The houses of Angles-sur-l'Anglin have retained their large cellars, where barrels used to be laid down. Wine-growing culture was particularly important in this area of Vienne. According to the 1826 land registry, it covered roughly 20% of the local land across the commune, as can be seen in place names such as "les vignes au moine", "les vignes ansées" and "les vignes de Remerle". However, phylloxera decimated grape harvests across almost the entire southern half of France during the 1870s. This spelled the end of wine-growing.
While the vineyards have almost completely disappeared, traces can still be seen in the Anglois countryside. The dry stone buildings, known locally as "loges", served as shelters for the wine growers who came to work in the vineyards. Around fifty of them can still be seen dotted around the Anglois countryside. Perhaps you'll be able to spot one from the footpath?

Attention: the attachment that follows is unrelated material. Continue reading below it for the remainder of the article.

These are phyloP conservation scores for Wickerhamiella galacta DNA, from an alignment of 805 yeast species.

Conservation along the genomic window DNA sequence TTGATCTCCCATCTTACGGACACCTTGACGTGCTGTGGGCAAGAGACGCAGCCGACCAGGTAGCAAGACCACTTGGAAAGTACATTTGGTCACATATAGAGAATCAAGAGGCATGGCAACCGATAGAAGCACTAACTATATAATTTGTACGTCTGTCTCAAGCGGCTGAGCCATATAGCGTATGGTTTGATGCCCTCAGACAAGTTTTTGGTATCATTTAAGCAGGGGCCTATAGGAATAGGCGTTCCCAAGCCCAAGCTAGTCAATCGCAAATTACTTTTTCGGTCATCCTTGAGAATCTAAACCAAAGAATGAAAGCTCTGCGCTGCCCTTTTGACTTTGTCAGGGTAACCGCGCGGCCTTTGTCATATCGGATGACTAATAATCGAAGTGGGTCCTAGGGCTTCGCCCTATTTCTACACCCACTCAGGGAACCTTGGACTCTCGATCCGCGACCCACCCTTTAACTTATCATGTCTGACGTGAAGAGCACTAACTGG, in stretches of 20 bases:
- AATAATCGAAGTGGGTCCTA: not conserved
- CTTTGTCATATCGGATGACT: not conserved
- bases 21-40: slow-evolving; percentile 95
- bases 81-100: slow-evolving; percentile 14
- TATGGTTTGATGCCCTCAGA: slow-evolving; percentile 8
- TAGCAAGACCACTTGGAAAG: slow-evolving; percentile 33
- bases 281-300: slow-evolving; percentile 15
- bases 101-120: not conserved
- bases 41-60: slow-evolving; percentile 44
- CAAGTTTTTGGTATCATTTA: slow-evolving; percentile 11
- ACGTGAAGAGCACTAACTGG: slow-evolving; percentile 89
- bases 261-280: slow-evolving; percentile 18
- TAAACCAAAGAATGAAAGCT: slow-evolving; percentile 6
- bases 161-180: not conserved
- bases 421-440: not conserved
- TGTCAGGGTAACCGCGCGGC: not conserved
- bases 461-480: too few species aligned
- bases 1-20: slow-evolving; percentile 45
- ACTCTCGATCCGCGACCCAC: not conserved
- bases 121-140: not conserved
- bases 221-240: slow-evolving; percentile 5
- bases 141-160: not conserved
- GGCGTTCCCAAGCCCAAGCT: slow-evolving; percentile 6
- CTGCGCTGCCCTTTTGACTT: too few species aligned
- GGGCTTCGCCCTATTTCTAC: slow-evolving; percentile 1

In this interview, Paul Mathuri, Head of Cultural Inventory for Art and Heritage, explains how the town of Angles is laid out and the individual details of…
The land around Angles-sur-l'Anglin was at one time widely planted with vines, as the vast cellars and vineyard workers' shelters can attest to. Find out…
This video will show you the church and its Roman belfry, granted Historical Monument status, in greater detail.